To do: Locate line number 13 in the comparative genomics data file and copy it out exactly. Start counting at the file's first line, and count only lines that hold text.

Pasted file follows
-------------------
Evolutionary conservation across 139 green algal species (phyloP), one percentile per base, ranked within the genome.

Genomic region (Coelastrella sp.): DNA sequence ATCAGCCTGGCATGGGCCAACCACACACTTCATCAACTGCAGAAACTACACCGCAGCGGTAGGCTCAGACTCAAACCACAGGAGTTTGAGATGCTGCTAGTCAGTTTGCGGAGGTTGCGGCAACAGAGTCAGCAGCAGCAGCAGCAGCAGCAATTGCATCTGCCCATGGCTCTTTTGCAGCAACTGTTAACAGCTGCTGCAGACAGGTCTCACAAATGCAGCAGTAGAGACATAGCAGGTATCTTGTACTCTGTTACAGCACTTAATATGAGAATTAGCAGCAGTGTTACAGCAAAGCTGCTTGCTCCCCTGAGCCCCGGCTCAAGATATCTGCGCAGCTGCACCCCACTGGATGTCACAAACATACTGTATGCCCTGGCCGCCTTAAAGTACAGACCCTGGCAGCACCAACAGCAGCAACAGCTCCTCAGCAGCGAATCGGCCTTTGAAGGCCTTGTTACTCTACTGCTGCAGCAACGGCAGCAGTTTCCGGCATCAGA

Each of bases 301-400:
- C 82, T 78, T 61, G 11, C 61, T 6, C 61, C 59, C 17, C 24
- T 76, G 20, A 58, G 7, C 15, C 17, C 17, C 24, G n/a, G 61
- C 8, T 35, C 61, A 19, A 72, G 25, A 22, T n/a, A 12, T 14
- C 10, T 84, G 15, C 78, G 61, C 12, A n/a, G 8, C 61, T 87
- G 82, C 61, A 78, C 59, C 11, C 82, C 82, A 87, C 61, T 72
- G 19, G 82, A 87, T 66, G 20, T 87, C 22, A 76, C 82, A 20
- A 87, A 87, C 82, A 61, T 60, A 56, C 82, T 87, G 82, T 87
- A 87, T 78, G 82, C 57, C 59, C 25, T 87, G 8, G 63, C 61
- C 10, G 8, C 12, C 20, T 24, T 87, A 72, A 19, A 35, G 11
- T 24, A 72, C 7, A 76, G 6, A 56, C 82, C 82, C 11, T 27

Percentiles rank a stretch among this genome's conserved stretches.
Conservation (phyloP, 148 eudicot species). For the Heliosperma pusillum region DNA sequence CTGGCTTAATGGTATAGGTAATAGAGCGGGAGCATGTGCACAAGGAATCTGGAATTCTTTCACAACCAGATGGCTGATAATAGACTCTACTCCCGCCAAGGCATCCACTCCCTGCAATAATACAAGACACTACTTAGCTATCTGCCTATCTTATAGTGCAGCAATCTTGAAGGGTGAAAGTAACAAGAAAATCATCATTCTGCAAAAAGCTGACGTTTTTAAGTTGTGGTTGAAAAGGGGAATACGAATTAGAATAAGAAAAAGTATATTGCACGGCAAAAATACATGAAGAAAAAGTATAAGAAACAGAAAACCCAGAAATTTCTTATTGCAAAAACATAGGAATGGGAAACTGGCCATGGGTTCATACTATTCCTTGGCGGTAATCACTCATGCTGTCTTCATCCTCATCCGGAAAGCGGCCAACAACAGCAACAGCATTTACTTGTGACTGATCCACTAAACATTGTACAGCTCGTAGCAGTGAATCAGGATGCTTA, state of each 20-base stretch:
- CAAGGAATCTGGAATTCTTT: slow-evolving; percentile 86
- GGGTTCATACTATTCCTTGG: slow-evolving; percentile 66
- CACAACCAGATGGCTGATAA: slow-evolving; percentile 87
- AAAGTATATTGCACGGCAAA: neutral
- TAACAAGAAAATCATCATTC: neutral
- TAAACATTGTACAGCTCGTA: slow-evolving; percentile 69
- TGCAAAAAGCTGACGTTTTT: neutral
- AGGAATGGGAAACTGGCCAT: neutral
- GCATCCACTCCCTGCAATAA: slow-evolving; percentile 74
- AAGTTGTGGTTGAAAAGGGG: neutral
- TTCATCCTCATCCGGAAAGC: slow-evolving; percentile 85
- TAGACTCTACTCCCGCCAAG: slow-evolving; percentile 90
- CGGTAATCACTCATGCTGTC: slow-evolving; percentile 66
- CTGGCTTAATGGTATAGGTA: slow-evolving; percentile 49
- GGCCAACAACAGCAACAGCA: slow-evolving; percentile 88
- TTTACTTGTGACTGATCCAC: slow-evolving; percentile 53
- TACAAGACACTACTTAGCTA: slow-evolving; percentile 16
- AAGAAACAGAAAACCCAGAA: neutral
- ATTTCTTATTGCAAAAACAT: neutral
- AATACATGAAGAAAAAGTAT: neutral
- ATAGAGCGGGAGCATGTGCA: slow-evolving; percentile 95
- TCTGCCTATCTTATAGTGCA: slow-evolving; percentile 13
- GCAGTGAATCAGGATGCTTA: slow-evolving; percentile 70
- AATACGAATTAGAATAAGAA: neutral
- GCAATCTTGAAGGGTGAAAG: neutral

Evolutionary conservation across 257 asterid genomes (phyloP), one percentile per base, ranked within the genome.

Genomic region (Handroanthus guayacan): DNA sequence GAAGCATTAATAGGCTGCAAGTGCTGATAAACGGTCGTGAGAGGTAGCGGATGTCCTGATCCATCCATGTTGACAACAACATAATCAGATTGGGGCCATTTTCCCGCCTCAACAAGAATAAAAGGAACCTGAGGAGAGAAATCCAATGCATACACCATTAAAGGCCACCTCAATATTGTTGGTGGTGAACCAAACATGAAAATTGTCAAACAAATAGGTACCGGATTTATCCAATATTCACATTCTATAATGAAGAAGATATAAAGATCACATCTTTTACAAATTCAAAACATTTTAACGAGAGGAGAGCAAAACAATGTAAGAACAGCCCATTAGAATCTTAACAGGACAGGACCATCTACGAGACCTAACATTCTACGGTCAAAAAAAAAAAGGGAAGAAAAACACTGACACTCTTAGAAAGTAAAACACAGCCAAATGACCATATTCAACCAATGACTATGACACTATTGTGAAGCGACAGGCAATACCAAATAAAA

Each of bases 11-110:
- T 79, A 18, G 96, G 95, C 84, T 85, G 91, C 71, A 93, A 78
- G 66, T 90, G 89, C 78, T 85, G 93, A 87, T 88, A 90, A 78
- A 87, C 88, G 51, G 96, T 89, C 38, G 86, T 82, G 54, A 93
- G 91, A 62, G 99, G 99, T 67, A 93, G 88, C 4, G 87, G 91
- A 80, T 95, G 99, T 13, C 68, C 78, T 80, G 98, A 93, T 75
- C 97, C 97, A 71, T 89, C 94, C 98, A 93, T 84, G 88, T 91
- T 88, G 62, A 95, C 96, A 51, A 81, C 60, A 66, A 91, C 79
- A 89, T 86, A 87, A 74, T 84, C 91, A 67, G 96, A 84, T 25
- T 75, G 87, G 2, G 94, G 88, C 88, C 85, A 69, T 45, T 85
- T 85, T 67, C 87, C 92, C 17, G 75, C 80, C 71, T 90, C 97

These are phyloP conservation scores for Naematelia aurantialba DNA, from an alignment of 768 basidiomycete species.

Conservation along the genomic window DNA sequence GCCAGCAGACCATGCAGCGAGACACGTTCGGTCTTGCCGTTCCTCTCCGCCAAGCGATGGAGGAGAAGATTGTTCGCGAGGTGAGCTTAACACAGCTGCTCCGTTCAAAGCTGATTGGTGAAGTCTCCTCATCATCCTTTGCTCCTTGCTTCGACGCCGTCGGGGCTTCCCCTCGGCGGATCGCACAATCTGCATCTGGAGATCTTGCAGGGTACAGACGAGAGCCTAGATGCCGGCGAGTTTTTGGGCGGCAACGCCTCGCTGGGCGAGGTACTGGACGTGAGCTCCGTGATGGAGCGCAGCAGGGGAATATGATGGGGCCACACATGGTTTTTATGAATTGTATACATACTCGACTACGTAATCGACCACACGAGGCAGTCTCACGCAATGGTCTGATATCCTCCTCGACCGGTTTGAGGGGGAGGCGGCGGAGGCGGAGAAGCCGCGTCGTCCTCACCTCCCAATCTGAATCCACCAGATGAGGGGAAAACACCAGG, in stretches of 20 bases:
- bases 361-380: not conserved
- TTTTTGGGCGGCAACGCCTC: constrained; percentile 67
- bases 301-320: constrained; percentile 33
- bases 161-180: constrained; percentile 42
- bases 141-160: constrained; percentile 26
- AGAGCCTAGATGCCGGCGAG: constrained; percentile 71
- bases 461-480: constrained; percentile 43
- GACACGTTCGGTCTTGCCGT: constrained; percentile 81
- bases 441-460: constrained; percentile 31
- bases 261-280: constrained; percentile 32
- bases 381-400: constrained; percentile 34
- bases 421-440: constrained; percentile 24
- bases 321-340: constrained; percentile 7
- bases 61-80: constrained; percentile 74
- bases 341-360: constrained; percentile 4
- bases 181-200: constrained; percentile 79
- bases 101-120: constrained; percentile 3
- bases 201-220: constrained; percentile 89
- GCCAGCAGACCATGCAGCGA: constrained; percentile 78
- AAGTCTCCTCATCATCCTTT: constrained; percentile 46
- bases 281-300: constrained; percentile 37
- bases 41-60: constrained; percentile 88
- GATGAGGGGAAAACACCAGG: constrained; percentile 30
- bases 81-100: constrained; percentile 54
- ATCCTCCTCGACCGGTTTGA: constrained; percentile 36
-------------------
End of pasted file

- T 24, A 72, C 7, A 76, G 6, A 56, C 82, C 82, C 11, T 27